The Green Bridge as photographed by Kay Martin

The iconic "Green Bridge" is also called the North Fork Bridge or the Gualala Road Bridge. It spans a portion of the Gualala River. Kay Martin recently photographed it and researched its history.

Kay kindly wrote up the history of this beautiful bridge for our recent Gualala River Sightings event with Friends of the Gualala River. This is what she learned:

North Fork Bridge:   A Brief History

The North Fork Bridge (aka Gualala Road Bridge, "Green" Bridge) was built in 1880 by the Phoenix Bridge Company of Phoenix, PA.  It is referred to as an Iron Pratt Through Truss Bridge, made with cast iron tubes for its compression members and straps for its tension members.  It is 130 feet in length and noteworthy for its major decorative detail and patented Phoenix column.  Designed initially for railroad use, bridges of this type were made disassembled and shipped all over the world for assembly.  This design feature allowed them to be moved from one site to another through time.

The travels of the North Fork Bridge are documented.  It appears to have been initially shipped to Smith River, CA (about 30 miles north of Crescent City), where it served as a lumber mill railroad bridge.  In 1909 it was moved to a lumber mill in Northwood, CA (between Monte Rio and Guerneville), and served as a railroad bridge spanning the Russian River.  Finally, in 1941, it was moved to its current location on the Gualala River and converted to automobile use as a replacement for earlier bridges that had washed away.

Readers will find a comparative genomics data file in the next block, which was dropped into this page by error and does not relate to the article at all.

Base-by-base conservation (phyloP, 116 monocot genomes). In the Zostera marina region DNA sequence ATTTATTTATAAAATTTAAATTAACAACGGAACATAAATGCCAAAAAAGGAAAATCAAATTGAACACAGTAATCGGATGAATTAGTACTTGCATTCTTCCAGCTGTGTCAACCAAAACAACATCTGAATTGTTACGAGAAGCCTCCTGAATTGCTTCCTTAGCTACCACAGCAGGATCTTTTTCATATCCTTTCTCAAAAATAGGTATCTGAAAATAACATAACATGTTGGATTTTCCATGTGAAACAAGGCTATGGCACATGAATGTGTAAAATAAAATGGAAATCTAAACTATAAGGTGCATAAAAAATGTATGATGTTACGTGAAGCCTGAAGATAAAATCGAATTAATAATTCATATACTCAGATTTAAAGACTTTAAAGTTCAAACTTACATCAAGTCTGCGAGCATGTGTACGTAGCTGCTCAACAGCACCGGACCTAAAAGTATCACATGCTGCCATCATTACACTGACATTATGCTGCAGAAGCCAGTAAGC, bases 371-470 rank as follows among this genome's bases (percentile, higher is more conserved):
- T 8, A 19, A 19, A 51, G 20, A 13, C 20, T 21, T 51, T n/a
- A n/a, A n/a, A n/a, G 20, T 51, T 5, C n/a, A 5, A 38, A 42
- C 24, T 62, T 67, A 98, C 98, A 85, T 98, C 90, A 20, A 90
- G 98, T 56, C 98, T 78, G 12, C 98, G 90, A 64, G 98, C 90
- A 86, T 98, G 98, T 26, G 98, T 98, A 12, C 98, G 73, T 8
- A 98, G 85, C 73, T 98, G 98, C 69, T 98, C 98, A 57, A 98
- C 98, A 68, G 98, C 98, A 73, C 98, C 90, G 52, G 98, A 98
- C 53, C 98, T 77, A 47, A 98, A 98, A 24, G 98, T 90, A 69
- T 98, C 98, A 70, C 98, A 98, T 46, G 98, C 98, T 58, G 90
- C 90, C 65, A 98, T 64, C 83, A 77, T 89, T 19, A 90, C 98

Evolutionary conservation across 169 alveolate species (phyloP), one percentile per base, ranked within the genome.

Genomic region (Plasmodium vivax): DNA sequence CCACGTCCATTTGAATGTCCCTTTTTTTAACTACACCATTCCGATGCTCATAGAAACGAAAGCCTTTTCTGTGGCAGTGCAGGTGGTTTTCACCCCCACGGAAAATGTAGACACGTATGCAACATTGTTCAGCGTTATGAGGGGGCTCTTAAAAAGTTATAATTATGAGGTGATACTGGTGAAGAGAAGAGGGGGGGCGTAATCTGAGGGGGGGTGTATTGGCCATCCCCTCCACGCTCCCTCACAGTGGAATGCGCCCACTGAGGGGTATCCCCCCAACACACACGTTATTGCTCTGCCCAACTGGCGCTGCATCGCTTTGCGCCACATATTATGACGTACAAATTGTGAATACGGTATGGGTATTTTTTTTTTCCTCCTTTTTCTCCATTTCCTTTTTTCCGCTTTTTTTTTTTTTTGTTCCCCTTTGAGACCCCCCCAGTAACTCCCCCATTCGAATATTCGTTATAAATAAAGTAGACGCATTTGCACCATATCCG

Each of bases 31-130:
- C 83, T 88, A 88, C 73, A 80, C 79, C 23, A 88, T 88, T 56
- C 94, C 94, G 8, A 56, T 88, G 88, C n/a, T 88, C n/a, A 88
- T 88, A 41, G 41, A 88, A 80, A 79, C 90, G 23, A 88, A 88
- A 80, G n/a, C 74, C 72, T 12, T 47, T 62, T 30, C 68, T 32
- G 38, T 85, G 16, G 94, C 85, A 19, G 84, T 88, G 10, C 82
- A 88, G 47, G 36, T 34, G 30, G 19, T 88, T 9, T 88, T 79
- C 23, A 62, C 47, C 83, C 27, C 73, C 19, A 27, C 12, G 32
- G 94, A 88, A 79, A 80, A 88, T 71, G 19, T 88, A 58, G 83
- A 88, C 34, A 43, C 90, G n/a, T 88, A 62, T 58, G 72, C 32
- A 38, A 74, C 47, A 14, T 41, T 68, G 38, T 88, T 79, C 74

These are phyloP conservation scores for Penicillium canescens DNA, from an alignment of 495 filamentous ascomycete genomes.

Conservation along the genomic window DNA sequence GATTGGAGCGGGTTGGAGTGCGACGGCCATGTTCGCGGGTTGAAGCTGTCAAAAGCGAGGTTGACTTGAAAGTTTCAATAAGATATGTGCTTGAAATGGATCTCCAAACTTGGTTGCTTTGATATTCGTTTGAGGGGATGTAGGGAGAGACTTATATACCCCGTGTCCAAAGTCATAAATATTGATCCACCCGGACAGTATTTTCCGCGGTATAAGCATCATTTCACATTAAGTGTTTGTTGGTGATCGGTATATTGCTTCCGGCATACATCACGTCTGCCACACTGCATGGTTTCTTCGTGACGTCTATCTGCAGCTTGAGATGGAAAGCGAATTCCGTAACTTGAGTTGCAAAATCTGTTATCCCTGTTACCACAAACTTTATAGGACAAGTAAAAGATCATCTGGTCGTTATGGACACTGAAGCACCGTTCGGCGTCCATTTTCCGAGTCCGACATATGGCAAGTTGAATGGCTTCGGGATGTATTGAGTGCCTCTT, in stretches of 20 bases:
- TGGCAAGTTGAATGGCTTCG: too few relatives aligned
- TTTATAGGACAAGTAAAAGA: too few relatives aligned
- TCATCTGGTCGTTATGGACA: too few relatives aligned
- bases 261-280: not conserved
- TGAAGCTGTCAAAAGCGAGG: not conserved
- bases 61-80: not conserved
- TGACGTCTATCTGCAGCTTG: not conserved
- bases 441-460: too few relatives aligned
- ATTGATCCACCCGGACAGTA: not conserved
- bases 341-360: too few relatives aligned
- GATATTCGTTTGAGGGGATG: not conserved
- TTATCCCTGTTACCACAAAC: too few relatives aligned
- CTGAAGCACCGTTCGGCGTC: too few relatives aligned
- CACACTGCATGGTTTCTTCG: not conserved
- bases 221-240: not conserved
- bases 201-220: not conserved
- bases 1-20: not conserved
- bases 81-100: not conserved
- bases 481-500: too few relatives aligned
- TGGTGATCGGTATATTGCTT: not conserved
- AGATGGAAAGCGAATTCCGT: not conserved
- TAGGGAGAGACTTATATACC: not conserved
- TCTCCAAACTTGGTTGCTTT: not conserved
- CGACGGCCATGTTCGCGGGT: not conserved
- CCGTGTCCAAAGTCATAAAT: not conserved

The North Fork Bridge has two "sister" bridges in Sonoma County of identical design that were also made in 1880 by the Phoenix Bridge Company.  One spans Big Sur Creek (at Geysers Road), and the other Haupt Creek (on Skagg Springs Road).  The two sister railroad bridges were apparently also moved to Sonoma County from the Smith River site in 1909, although their interim relocation sites are not noted.  According to CalTrans, the Haupt Creek bridge was erected at its current location and converted to automobile use in 1937.
Sources:
Susan M. Clark, Sonoma County Bridges:  Thematic District, Historical Resources Survey, CA Department of Parks & Recreation, 1993.
Independent Coast Observer, The Picture Page, Issue Two, January 1972.
George Bush, personal communication.

Thanks to Kay for allowing me to share her photos and her history of this beautiful green bridge.

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